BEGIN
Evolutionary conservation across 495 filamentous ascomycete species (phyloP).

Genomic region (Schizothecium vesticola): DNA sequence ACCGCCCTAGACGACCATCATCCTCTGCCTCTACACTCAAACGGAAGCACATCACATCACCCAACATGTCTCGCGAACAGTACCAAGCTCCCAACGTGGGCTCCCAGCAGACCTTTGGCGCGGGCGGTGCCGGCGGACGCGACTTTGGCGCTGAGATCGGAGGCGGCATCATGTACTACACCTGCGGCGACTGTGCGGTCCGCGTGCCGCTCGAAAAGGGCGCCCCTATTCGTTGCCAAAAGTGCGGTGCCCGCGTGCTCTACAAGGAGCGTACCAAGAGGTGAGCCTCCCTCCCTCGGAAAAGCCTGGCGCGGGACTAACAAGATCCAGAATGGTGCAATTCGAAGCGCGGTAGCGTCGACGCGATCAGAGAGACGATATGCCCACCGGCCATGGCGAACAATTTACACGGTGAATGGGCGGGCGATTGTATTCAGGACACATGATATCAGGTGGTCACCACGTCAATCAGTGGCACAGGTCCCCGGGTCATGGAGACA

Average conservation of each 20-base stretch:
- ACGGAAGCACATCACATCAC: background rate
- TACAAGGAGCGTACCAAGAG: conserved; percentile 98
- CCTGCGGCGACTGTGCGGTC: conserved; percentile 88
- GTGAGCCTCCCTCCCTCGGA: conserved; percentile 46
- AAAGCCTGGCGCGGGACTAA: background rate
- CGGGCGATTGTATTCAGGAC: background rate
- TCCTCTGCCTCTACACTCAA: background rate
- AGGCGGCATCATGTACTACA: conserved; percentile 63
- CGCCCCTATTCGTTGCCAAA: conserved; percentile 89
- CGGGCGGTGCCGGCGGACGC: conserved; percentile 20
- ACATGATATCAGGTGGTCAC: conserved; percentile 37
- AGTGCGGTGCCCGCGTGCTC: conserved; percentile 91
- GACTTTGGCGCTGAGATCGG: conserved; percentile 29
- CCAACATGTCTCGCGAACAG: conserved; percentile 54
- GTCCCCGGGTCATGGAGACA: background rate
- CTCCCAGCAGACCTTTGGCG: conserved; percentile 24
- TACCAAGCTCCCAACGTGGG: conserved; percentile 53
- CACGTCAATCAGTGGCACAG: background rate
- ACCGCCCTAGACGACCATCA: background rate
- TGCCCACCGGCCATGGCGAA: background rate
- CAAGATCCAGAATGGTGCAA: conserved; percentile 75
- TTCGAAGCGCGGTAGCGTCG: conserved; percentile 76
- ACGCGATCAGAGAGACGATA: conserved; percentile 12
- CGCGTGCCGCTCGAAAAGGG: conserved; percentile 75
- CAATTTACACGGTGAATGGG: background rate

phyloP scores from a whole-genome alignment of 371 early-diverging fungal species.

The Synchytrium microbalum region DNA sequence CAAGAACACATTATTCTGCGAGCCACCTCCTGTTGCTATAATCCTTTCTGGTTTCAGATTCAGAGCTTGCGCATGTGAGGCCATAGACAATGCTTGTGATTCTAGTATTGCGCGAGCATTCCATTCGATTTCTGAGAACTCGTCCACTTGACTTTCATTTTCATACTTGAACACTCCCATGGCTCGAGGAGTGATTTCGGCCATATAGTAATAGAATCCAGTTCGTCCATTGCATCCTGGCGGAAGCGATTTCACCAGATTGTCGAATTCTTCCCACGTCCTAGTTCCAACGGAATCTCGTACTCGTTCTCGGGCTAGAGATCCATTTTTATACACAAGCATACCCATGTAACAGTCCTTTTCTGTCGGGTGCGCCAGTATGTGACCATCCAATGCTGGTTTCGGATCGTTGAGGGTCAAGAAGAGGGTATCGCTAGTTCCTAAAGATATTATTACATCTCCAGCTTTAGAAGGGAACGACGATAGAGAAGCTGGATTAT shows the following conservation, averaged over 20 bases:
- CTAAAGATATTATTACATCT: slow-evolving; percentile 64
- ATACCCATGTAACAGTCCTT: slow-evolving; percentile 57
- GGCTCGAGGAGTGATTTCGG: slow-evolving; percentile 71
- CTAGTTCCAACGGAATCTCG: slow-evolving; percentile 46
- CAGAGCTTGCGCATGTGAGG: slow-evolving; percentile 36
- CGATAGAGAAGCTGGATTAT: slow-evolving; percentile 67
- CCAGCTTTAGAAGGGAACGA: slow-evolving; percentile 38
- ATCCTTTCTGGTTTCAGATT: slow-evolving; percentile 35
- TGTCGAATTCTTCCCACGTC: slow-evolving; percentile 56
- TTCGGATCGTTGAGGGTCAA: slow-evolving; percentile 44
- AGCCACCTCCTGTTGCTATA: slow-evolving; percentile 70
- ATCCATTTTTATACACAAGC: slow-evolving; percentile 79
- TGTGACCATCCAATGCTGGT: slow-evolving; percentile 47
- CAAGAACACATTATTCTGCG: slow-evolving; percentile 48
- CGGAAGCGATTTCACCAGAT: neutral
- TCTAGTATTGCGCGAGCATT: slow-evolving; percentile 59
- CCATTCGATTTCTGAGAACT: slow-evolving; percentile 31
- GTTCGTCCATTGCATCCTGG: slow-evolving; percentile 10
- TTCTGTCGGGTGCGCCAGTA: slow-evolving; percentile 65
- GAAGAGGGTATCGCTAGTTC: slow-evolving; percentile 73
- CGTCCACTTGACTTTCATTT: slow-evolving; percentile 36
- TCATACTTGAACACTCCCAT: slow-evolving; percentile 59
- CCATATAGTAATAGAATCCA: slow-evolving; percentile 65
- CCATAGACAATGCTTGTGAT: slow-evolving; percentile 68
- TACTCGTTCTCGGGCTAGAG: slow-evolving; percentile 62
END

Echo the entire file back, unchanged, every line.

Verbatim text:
Evolutionary conservation across 495 filamentous ascomycete species (phyloP).

Genomic region (Schizothecium vesticola): DNA sequence ACCGCCCTAGACGACCATCATCCTCTGCCTCTACACTCAAACGGAAGCACATCACATCACCCAACATGTCTCGCGAACAGTACCAAGCTCCCAACGTGGGCTCCCAGCAGACCTTTGGCGCGGGCGGTGCCGGCGGACGCGACTTTGGCGCTGAGATCGGAGGCGGCATCATGTACTACACCTGCGGCGACTGTGCGGTCCGCGTGCCGCTCGAAAAGGGCGCCCCTATTCGTTGCCAAAAGTGCGGTGCCCGCGTGCTCTACAAGGAGCGTACCAAGAGGTGAGCCTCCCTCCCTCGGAAAAGCCTGGCGCGGGACTAACAAGATCCAGAATGGTGCAATTCGAAGCGCGGTAGCGTCGACGCGATCAGAGAGACGATATGCCCACCGGCCATGGCGAACAATTTACACGGTGAATGGGCGGGCGATTGTATTCAGGACACATGATATCAGGTGGTCACCACGTCAATCAGTGGCACAGGTCCCCGGGTCATGGAGACA

Average conservation of each 20-base stretch:
- ACGGAAGCACATCACATCAC: background rate
- TACAAGGAGCGTACCAAGAG: conserved; percentile 98
- CCTGCGGCGACTGTGCGGTC: conserved; percentile 88
- GTGAGCCTCCCTCCCTCGGA: conserved; percentile 46
- AAAGCCTGGCGCGGGACTAA: background rate
- CGGGCGATTGTATTCAGGAC: background rate
- TCCTCTGCCTCTACACTCAA: background rate
- AGGCGGCATCATGTACTACA: conserved; percentile 63
- CGCCCCTATTCGTTGCCAAA: conserved; percentile 89
- CGGGCGGTGCCGGCGGACGC: conserved; percentile 20
- ACATGATATCAGGTGGTCAC: conserved; percentile 37
- AGTGCGGTGCCCGCGTGCTC: conserved; percentile 91
- GACTTTGGCGCTGAGATCGG: conserved; percentile 29
- CCAACATGTCTCGCGAACAG: conserved; percentile 54
- GTCCCCGGGTCATGGAGACA: background rate
- CTCCCAGCAGACCTTTGGCG: conserved; percentile 24
- TACCAAGCTCCCAACGTGGG: conserved; percentile 53
- CACGTCAATCAGTGGCACAG: background rate
- ACCGCCCTAGACGACCATCA: background rate
- TGCCCACCGGCCATGGCGAA: background rate
- CAAGATCCAGAATGGTGCAA: conserved; percentile 75
- TTCGAAGCGCGGTAGCGTCG: conserved; percentile 76
- ACGCGATCAGAGAGACGATA: conserved; percentile 12
- CGCGTGCCGCTCGAAAAGGG: conserved; percentile 75
- CAATTTACACGGTGAATGGG: background rate

phyloP scores from a whole-genome alignment of 371 early-diverging fungal species.

The Synchytrium microbalum region DNA sequence CAAGAACACATTATTCTGCGAGCCACCTCCTGTTGCTATAATCCTTTCTGGTTTCAGATTCAGAGCTTGCGCATGTGAGGCCATAGACAATGCTTGTGATTCTAGTATTGCGCGAGCATTCCATTCGATTTCTGAGAACTCGTCCACTTGACTTTCATTTTCATACTTGAACACTCCCATGGCTCGAGGAGTGATTTCGGCCATATAGTAATAGAATCCAGTTCGTCCATTGCATCCTGGCGGAAGCGATTTCACCAGATTGTCGAATTCTTCCCACGTCCTAGTTCCAACGGAATCTCGTACTCGTTCTCGGGCTAGAGATCCATTTTTATACACAAGCATACCCATGTAACAGTCCTTTTCTGTCGGGTGCGCCAGTATGTGACCATCCAATGCTGGTTTCGGATCGTTGAGGGTCAAGAAGAGGGTATCGCTAGTTCCTAAAGATATTATTACATCTCCAGCTTTAGAAGGGAACGACGATAGAGAAGCTGGATTAT shows the following conservation, averaged over 20 bases:
- CTAAAGATATTATTACATCT: slow-evolving; percentile 64
- ATACCCATGTAACAGTCCTT: slow-evolving; percentile 57
- GGCTCGAGGAGTGATTTCGG: slow-evolving; percentile 71
- CTAGTTCCAACGGAATCTCG: slow-evolving; percentile 46
- CAGAGCTTGCGCATGTGAGG: slow-evolving; percentile 36
- CGATAGAGAAGCTGGATTAT: slow-evolving; percentile 67
- CCAGCTTTAGAAGGGAACGA: slow-evolving; percentile 38
- ATCCTTTCTGGTTTCAGATT: slow-evolving; percentile 35
- TGTCGAATTCTTCCCACGTC: slow-evolving; percentile 56
- TTCGGATCGTTGAGGGTCAA: slow-evolving; percentile 44
- AGCCACCTCCTGTTGCTATA: slow-evolving; percentile 70
- ATCCATTTTTATACACAAGC: slow-evolving; percentile 79
- TGTGACCATCCAATGCTGGT: slow-evolving; percentile 47
- CAAGAACACATTATTCTGCG: slow-evolving; percentile 48
- CGGAAGCGATTTCACCAGAT: neutral
- TCTAGTATTGCGCGAGCATT: slow-evolving; percentile 59
- CCATTCGATTTCTGAGAACT: slow-evolving; percentile 31
- GTTCGTCCATTGCATCCTGG: slow-evolving; percentile 10
- TTCTGTCGGGTGCGCCAGTA: slow-evolving; percentile 65
- GAAGAGGGTATCGCTAGTTC: slow-evolving; percentile 73
- CGTCCACTTGACTTTCATTT: slow-evolving; percentile 36
- TCATACTTGAACACTCCCAT: slow-evolving; percentile 59
- CCATATAGTAATAGAATCCA: slow-evolving; percentile 65
- CCATAGACAATGCTTGTGAT: slow-evolving; percentile 68
- TACTCGTTCTCGGGCTAGAG: slow-evolving; percentile 62